Other scholars propose an approach that draws on the concept of maqasid al-shari’a (purposes of the Shari’a or Islamic law). The maqasid approach focuses on identifying the essential goals or objectives of the Shari’a, such as the promotion of human welfare and the prevention of harm, which can be used to approach contemporary issues. The maqasid approach, in its more systematic form, is often traced back to the fourteenth-century Andalusian jurist Abu Ishaq al-Shatibi (d. 790/1388), who believed that God’s original intention when revealing the Shari’a was to protect the religious and ordinary interests of human beings.25 Modern scholars have seen in the maqasid perspective a “holistic approach for realising the appropriate and benevolent scope of Islamic law”.26

A key issue that arises in the debate on Islam and human rights is whether Islamic law can accommodate a conception of rights similar to that found in the international human rights discourse. Those commentators who argue that Islamic law and international human rights law are fundamentally incompatible often suggest that Islamic law comes from a duties-based paradigm where duties are emphasised over rights.27 Others, however, argue that giving effect to human rights necessarily imposes certain duties, whether on the state or individuals.28 Still others suggest that more recognition of the duties arising from human rights can only be beneficial for international human rights law.29

The discourse on whether Islam and human rights are compatible is a critically important one. It is related to the broader concern about whether human rights are indeed universal and has important ramifications for those in the Muslim world who do not experience the freedoms and entitlements that other people around the world take for granted.30 Islam is a pervasive influence legally, socially, and culturally in Muslim states; thus, as I have argued elsewhere, “the relationship between Islam and human rights needs to be clarified for human rights norms to be accepted and implemented in the Muslim world”.31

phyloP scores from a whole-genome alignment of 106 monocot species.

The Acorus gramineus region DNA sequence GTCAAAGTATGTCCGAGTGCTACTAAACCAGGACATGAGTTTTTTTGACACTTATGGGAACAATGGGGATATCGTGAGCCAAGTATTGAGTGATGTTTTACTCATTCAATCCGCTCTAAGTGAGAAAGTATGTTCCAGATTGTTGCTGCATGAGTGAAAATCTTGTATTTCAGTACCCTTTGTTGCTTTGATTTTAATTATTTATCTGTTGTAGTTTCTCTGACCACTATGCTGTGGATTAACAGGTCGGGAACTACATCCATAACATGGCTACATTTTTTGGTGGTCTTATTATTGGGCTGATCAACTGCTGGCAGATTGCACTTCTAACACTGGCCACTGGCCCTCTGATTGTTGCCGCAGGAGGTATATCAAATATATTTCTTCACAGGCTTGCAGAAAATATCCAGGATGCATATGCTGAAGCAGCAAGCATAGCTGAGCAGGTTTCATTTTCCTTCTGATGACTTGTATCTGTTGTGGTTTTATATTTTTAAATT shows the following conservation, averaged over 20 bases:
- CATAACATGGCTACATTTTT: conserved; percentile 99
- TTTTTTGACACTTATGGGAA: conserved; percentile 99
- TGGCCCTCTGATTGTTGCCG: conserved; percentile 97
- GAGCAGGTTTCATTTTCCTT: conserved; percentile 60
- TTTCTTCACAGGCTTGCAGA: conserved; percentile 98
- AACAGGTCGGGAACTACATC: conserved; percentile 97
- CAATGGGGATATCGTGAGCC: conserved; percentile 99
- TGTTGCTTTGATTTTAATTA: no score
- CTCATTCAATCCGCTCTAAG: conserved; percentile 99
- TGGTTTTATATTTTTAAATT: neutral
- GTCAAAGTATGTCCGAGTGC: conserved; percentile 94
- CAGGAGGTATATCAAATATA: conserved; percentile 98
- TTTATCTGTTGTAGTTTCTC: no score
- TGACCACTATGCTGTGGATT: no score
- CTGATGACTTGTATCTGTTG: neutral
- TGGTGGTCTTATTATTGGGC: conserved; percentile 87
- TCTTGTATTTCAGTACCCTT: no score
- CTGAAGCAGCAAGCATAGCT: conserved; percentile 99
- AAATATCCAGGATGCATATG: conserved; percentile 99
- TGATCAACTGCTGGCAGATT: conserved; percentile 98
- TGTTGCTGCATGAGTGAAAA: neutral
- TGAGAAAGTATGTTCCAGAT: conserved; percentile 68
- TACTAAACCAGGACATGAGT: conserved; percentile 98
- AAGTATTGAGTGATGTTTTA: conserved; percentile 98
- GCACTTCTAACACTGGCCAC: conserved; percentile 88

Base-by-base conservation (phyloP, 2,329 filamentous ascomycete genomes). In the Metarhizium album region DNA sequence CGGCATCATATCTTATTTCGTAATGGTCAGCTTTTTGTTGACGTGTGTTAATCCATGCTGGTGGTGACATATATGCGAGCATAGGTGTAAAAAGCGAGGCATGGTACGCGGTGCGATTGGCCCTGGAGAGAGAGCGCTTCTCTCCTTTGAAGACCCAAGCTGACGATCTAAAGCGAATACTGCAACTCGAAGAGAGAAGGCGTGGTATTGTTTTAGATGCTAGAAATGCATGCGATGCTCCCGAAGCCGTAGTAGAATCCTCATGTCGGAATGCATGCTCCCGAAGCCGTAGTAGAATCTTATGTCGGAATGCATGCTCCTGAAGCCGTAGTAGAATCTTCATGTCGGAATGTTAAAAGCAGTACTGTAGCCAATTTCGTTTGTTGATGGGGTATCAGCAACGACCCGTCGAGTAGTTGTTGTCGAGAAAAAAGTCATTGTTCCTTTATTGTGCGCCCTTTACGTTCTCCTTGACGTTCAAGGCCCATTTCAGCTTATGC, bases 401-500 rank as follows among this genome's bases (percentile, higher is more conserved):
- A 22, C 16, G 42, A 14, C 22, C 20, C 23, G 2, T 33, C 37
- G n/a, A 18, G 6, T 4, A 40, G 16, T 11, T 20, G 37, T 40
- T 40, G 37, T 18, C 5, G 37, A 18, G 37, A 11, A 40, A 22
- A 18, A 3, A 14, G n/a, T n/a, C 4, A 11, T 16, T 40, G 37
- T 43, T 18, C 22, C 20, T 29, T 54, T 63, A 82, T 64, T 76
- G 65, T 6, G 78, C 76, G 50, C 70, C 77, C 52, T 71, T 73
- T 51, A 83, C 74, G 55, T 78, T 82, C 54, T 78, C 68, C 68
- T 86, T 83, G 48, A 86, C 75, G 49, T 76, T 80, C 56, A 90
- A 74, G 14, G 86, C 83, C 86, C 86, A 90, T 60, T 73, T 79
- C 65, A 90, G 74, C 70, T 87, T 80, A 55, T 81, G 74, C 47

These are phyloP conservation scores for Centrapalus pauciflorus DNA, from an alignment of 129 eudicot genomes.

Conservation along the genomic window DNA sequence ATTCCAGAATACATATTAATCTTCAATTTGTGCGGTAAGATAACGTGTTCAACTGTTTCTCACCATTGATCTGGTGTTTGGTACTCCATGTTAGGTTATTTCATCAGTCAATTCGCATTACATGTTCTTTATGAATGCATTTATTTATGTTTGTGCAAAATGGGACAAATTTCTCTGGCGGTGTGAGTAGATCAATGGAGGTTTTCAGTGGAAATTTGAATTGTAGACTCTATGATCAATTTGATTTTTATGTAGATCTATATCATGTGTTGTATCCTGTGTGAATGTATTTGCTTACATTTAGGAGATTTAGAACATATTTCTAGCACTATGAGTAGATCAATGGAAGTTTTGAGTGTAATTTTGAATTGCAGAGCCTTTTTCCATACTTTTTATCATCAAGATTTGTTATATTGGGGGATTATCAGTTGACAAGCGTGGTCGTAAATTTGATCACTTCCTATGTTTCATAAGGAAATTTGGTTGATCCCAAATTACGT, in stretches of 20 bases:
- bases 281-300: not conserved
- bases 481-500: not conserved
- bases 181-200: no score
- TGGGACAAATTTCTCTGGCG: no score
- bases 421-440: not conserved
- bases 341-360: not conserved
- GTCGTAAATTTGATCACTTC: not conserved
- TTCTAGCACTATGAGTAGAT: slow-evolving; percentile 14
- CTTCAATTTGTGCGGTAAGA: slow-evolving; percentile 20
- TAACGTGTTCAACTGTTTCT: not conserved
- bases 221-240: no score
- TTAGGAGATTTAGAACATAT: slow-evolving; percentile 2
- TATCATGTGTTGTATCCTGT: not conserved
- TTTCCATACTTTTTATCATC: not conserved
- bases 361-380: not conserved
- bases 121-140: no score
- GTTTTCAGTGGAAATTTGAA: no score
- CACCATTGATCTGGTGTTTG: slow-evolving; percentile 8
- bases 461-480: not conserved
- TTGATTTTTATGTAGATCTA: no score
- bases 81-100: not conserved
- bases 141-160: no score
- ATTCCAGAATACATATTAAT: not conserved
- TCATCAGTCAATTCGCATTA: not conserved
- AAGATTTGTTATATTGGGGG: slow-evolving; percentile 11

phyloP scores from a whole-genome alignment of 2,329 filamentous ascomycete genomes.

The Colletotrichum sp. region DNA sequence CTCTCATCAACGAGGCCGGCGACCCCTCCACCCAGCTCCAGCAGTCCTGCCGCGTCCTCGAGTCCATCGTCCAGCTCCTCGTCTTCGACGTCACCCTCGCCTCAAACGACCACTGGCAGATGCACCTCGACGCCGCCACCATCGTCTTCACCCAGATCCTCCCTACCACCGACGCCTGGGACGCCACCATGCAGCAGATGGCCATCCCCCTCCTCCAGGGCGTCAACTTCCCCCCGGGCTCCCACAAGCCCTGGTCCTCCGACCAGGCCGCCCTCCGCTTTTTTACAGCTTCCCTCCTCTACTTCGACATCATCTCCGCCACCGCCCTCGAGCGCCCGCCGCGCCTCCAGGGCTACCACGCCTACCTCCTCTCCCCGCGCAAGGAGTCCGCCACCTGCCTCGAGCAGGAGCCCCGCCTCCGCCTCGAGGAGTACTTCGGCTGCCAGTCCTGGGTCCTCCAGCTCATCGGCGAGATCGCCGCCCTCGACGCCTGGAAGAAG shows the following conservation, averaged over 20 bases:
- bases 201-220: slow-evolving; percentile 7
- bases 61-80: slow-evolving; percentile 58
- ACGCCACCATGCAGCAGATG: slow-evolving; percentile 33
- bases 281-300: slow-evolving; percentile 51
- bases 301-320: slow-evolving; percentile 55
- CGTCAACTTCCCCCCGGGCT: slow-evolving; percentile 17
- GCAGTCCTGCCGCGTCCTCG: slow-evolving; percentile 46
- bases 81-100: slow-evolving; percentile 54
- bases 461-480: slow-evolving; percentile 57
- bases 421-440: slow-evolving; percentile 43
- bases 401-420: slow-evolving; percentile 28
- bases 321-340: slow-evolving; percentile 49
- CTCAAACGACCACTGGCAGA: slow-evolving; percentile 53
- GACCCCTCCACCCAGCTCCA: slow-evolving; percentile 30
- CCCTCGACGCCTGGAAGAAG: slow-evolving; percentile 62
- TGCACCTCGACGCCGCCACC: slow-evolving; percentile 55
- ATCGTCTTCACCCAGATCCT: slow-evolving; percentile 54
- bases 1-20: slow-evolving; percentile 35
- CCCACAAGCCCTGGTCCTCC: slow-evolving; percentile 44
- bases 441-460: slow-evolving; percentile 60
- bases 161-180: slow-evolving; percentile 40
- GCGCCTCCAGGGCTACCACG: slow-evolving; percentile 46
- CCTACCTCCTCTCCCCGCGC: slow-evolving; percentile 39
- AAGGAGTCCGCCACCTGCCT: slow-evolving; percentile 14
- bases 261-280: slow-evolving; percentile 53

In my view, international human rights law, as articulated by instruments such as the Universal Declaration of Human Rights, can be harmonised with Islamic law. The goal, as I see it, is not necessarily to develop an alternative “Islamic” rights framework but to foster participation in the global discourse. However, it is important for Muslims to have the opportunity to re-frame universal rights in such a way that reflects the contexts and values that are most relevant to them. This way of conceptualising the human rights discourse is probably important for many religious traditions, not just for Islam. It is crucial for people of different religious traditions and cultures to be able to conceptualise human rights in ways that are meaningful to them.